The United States contributes to United Nations peacekeeping operations in Africa and elsewhere through a program entitled Contributions to International Peacekeeping Activities (CIPA). Funds for CIPA are appropriated in the legislation that funds the Departments of Commerce, Justice, and State, rather than in the Foreign Operations appropriation, which governs foreign assistance. CIPA for Africa increased significantly in FY2002 due to U.S. support for U.N. peacekeeping in Sierra Leone and the Democratic Republic of the Congo. Stabilization in Sierra Leone has brought a subsequent reduction in this program.

Regional Programs. Both DA and ESF funds are used to support USAID's Africa Regional Programs, which are designed to confront challenges that span the borders of African countries. These include regional programs in health, conflict prevention, democracy, education, and agriculture. The Initiative for Southern Africa supports efforts to promote trade and investment through the Southern Africa Enterprise Development Fund and other programs. The Trade for African Development and Enterprise (TRADE) initiative aims at strengthening business and promoting policy and regulatory reform throughout the sub-Saharan region. The Africa Trade and Investment Policy (ATRIP) program, which provides technical assistance, training, and other aid to African countries implementing free-market economic reforms, is part of this initiative.

African Development Foundation

The African Development Foundation (ADF) has a unique mandate to make small grants directly to African cooperatives, youth groups, and other self-help organizations. These grants usually range from less than $20,000 to a maximum of $250,000, although appropriations language permits a waiver of the $250,000 ceiling. In addition, the ADF supports grassroots development research by African scholars and promotes the dissemination of development information at the community level. By law, the ADF is limited to 75 employees. Its seven-member Board of Directors must include five private-sector representatives. ADF does not station U.S. employees in overseas posts, but instead works through local-hires and periodic field visits.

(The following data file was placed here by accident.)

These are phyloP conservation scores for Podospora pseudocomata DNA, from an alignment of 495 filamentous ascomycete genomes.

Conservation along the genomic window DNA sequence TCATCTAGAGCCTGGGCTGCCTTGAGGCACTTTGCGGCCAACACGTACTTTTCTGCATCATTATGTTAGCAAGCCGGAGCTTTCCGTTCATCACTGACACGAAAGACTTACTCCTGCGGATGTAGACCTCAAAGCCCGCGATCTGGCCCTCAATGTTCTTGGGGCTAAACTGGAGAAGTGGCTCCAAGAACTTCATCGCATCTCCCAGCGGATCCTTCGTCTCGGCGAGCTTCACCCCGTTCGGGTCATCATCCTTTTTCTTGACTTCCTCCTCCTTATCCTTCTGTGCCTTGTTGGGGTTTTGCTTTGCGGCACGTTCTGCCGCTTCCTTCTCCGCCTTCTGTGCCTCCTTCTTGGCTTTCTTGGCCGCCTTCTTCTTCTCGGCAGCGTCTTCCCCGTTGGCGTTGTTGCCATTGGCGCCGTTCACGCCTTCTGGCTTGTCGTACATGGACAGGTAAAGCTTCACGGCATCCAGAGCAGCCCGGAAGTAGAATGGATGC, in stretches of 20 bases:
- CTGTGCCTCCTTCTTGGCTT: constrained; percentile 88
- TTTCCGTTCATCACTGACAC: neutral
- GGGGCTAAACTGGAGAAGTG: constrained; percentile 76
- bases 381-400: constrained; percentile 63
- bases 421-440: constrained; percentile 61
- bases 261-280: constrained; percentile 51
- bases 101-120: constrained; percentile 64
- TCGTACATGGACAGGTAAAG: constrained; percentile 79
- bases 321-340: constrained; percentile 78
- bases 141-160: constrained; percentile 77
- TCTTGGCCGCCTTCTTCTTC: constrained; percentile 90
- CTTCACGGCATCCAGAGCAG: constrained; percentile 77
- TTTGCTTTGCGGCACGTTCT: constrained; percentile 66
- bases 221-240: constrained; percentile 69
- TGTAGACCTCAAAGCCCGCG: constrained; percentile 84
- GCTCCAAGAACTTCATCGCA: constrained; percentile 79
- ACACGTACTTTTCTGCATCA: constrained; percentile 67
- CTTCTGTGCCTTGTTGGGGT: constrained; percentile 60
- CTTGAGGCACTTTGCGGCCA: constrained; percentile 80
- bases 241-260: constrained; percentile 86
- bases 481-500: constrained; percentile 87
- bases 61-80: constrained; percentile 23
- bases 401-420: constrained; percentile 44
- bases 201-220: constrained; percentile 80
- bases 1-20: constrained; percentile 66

The creation of the ADF in 1980 reflected a widespread view among many development experts--and in Congress--that foreign policy considerations were playing too large a role in the U.S. development aid program for Africa; that the USAID bureaucracy tended to delay the delivery of needed assistance; and that existing aid was governed by a "trickle down" philosophy that could be combated by delivering some aid directly to poor Africans and their community organizations. Legislation establishing the ADF (P.L. 96-533, Title V) stated that its purposes were to strengthen the bonds of friendship between the people of Africa and the United States; support local self-help activities in Africa; stimulate participatory development; and promote the growth of indigenous development institutions (P.L. 96-533, Title V). The organization began operations in 1984. For ADF funding, see Table 4.

Refugee and Disaster Assistance

The United States responds to African humanitarian crises in part with Title II food aid, discussed above, and in part through its refugee and disaster assistance programs. Most refugee assistance comes from the Migration and Refugee Assistance (MRA) account and goes to the United Nations High Commissioner for Refugees and international organizations, as well as private and voluntary organizations assisting African refugees. In addition, the Emergency Refugee and Migration Assistance (ERMA) account, created in 1962 to deal with unexpected refugee situations, has been drawn upon for African emergencies several times in recent years.

USAID's Office of Foreign Disaster Assistance (OFDA) also plays a major role in responding to African crises. In recent years, the largest amounts have been spent in response to emergencies in Sudan, Sierra Leone, and Burundi. "Situation Reports" published by USAID's Office of Foreign Disaster Assistance monitor the U.S. response to African humanitarian crises through food aid and other emergency assistance. To find these reports, visit [http://www.usaid.gov/] and click on "Disaster Assistance."

Multilateral Assistance